As a retired physician, I sometimes find myself in a role I am passionate about. I am sometimes invited to accompany friends to their appointments with specialists.
I took a friend with neuro-sarcoidosis to see a physician who specializes in this rare condition at Hopkins. I went to the oncologist with a friend who had a rare retro-peritoneal sarcoma to learn what options were available to her.
“The good physician treats the disease.
The great physician treats the patient
who has the disease.”
To me, this is a great honor. They are asking me to listen with expert ears to the medical-ese--a foreign language to them--that specialists tend to use when discussing rare or life-threatening conditions. They count on me to help them make difficult decisions. They haven’t studied anatomy. They don’t have access to clinical trials. They don’t understand morbidity and mortality statistics. They want to know how long it will be until they feel better. When they can get back to work. Whether or not they will live to see their first grandchild.
Not only can I provide a “second set of ears” to help them recall important information…but I am able to interpret what we are told, and to translate it into a language they can understand.
Last week I sat with a friend who was seeking a second opinion from a specialist about complications that arose following surgery to reverse a gastric bypass. That was two years ago. She has undergone 6 procedures since then in a failed effort to close fistulas that developed at the operative site and never healed. One of them has opened out to the skin and drains continuously. No matter what she eats or drinks, some of it ends up draining out through the opening…coffee, ice cream, noodles, corn.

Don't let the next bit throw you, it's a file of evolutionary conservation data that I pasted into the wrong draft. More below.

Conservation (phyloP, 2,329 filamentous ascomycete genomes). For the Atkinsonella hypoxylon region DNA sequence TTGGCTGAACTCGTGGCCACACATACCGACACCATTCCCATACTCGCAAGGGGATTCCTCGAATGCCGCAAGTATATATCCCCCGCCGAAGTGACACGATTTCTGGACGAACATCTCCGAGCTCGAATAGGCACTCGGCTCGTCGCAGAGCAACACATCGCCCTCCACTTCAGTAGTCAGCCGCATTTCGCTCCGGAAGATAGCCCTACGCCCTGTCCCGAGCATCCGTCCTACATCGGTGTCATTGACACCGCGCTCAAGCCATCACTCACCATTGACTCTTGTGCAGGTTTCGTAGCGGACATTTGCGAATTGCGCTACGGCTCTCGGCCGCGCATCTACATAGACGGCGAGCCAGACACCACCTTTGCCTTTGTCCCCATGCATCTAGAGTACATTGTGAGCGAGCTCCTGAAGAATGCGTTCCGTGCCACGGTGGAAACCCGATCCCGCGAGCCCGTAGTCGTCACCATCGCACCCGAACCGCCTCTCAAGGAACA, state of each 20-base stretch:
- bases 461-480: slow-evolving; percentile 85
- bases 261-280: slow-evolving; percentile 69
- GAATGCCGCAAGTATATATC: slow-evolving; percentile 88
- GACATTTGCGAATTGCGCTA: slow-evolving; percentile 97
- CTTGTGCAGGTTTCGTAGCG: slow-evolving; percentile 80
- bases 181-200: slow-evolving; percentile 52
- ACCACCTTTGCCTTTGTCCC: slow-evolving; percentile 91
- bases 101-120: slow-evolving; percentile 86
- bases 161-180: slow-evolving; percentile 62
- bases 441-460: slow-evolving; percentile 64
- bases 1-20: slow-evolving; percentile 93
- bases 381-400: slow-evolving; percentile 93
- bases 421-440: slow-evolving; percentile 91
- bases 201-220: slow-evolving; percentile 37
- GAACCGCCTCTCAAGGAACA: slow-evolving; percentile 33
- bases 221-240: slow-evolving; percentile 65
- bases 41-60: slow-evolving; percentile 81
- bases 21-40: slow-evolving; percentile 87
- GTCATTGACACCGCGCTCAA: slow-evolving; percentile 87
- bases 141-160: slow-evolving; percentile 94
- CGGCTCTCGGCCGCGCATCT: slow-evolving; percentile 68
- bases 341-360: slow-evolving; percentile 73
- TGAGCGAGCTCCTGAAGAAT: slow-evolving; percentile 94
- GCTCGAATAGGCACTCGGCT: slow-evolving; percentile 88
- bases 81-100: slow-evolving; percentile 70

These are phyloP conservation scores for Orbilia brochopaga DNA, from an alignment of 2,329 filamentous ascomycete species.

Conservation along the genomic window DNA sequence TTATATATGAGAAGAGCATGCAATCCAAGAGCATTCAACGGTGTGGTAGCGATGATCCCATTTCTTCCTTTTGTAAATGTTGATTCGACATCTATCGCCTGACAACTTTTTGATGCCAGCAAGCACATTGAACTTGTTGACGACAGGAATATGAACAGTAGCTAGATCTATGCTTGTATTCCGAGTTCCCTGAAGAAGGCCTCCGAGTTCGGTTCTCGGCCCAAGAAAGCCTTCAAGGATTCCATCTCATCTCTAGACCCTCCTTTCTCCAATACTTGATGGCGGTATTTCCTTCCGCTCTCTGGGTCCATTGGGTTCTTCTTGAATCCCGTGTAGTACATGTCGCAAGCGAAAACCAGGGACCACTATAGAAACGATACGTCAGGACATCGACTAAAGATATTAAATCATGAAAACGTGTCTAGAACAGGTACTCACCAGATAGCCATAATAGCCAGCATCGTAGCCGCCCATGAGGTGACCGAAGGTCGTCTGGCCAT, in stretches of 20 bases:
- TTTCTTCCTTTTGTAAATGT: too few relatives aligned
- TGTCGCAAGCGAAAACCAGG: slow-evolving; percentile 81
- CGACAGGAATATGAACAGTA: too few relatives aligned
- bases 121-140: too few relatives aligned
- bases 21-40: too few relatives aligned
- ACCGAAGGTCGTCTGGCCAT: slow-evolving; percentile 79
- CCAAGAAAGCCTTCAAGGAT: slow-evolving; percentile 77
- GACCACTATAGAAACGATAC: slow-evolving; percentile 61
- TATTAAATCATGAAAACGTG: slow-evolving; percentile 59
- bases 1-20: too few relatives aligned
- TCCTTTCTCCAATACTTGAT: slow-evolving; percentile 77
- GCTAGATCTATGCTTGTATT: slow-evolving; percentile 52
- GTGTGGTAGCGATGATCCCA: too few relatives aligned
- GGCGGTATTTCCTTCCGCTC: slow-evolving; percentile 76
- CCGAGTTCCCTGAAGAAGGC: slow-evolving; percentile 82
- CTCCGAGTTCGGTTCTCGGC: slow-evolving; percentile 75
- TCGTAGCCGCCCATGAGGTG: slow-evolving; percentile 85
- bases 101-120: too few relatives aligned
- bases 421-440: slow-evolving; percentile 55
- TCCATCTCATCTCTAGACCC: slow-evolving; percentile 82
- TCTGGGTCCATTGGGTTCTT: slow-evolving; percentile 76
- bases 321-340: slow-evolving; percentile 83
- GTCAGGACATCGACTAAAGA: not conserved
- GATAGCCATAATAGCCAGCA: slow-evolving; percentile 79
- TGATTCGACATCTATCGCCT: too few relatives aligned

“We don’t know how strong we are
until being strong is our only choice.”
Her surgeon had nothing else to offer so he referred her to one of the top bariatric surgeons in our area for her thoughts on how to proceed.
The technical details were only part of the problem with this discussion. Honestly, my friend doesn’t much care about the details. She just wants to be healed, whatever it takes…which in her case would be a “miracle” according to this doctor. She described a risky and complicated procedure which would involve a whole team of surgeons, each lending his/her own expertise…and still there was no guarantee the fistula would close. Things could get worse instead of better. My friend could die.
Or…she could consider doing nothing. As hard as it is to imagine, she is still working. She maintains her home and yard by herself, and she gets around on her own. It’s just this awful, foul drainage that gets her down.
So now that she understands her situation, her treatment options, and her prognosis, the hard work begins. Facing reality. Surrendering to it. Pushing through. Maintaining some semblance of the resilience and determination that have kept her going these past two years.
As a physician, my job is done. I listened. I understood. I translated.
As an advocate and friend, though, my job is just beginning…
though conscious that their condition is perilous,
recover their health simply through their contentment
with the goodness of the physician.”
PS: Every week I contemplate a topic for this blog. For inspiration, I sometimes read up on the field of narrative medicine. Sometimes I look into medical research. I often reach back into my own memory and experience. Last week, though, this story was hand-delivered to me by pure chance. It would be gratifying if, after reading this woman’s story, someone were prompted to offer a prayer for her. If someone found the strength and courage to continue his own medical battle, or to reach out to a friend who is facing a life-threatening illness. Each one a step on the journey toward healing. Thanks for listening.